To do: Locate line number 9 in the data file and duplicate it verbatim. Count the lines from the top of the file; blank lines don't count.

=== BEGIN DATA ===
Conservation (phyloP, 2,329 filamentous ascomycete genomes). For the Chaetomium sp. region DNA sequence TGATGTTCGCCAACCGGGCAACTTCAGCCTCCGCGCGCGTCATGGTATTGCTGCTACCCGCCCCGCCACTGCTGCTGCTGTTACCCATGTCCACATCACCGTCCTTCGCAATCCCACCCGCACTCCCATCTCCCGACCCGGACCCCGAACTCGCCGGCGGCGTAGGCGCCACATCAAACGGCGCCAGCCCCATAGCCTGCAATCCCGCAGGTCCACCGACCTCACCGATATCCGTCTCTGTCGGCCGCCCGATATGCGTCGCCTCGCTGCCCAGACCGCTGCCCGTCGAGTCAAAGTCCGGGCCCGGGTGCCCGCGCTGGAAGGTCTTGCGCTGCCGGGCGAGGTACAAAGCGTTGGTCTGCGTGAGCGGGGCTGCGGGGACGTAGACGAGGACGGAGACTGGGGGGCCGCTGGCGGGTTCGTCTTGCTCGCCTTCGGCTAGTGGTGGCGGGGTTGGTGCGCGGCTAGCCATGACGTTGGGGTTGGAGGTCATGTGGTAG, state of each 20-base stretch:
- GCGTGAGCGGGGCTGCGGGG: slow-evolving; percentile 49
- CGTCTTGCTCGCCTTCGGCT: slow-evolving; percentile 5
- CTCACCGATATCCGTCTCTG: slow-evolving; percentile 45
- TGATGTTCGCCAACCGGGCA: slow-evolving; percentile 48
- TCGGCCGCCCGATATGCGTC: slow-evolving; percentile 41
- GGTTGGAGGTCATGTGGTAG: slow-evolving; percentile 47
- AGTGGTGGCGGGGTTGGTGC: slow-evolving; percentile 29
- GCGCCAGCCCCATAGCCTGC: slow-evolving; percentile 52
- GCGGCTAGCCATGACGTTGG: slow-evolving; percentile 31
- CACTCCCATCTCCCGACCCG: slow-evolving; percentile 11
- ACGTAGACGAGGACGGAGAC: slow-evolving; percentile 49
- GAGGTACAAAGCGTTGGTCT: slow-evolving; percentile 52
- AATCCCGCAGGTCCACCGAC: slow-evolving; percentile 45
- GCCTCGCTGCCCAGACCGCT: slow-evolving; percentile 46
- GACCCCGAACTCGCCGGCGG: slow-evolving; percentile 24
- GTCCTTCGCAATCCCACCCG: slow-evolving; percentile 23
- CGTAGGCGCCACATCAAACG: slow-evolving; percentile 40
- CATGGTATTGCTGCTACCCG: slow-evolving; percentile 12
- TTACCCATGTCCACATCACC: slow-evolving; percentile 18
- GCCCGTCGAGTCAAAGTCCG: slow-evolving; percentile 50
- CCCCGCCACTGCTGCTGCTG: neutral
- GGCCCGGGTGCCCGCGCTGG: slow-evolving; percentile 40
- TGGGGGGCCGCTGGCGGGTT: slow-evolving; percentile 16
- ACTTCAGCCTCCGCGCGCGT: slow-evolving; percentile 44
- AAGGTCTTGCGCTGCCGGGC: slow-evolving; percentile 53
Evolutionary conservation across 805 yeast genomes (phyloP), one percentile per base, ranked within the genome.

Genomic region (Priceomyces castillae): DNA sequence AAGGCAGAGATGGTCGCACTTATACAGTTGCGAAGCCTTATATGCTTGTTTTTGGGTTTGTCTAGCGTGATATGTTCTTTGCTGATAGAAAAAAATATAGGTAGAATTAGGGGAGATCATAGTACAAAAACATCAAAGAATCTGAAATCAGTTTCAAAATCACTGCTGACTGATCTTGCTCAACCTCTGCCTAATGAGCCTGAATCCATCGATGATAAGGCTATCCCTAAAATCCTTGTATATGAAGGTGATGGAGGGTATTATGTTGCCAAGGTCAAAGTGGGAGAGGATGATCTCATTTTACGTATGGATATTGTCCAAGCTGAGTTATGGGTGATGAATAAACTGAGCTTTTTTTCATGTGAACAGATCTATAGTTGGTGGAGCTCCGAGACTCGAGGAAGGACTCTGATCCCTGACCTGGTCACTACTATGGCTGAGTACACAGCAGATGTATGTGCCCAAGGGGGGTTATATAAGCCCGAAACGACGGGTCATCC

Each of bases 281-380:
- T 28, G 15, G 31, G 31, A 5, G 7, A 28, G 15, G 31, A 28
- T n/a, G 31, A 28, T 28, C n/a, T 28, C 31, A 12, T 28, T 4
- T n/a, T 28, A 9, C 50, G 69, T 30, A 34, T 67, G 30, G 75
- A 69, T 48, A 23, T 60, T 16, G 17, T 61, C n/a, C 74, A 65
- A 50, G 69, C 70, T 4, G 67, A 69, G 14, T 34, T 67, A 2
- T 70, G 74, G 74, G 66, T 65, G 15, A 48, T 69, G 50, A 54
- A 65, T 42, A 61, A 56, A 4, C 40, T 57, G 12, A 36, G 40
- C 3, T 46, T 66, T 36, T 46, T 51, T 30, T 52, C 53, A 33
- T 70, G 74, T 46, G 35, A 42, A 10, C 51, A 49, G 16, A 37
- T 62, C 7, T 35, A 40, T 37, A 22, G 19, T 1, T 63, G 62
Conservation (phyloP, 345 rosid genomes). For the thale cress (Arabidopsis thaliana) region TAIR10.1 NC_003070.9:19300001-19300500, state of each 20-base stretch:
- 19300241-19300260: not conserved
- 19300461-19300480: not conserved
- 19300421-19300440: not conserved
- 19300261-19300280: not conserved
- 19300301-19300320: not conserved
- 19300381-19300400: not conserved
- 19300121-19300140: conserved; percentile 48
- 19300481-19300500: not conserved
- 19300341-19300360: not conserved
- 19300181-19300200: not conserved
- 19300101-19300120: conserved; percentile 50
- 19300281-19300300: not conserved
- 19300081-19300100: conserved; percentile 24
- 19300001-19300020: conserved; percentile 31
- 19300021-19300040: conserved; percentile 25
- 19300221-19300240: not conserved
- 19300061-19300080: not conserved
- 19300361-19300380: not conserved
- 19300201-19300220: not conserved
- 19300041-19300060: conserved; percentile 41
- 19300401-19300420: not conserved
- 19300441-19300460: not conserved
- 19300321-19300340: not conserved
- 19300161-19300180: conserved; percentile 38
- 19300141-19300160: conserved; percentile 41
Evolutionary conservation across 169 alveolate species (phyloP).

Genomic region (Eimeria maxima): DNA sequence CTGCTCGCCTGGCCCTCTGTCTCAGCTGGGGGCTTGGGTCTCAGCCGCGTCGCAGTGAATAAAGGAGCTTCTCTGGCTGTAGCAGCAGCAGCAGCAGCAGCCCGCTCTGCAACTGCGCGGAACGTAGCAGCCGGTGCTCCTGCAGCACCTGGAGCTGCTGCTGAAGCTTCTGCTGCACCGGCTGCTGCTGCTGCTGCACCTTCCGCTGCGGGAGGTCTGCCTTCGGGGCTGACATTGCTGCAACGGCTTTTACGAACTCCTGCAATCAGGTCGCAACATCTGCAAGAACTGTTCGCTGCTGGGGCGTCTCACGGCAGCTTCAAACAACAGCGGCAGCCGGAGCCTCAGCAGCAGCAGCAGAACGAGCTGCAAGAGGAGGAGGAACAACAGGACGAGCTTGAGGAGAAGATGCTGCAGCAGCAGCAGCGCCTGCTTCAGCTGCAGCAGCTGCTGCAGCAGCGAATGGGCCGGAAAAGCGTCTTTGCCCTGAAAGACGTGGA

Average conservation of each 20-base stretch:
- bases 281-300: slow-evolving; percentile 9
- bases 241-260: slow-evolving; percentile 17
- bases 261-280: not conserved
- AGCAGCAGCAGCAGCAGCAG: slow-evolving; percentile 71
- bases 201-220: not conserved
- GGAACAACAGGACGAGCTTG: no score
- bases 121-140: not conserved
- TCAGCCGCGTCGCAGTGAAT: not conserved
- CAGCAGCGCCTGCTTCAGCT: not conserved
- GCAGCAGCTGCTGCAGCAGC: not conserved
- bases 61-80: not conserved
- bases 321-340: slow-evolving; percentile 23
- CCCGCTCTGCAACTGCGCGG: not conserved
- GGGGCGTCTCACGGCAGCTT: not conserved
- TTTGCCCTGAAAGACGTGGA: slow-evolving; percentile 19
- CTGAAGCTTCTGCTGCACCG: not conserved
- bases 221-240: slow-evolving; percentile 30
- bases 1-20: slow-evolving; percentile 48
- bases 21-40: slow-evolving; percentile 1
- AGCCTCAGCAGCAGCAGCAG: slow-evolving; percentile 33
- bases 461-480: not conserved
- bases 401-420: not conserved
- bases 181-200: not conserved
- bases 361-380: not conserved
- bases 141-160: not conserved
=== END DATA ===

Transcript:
- GCGCCAGCCCCATAGCCTGC: slow-evolving; percentile 52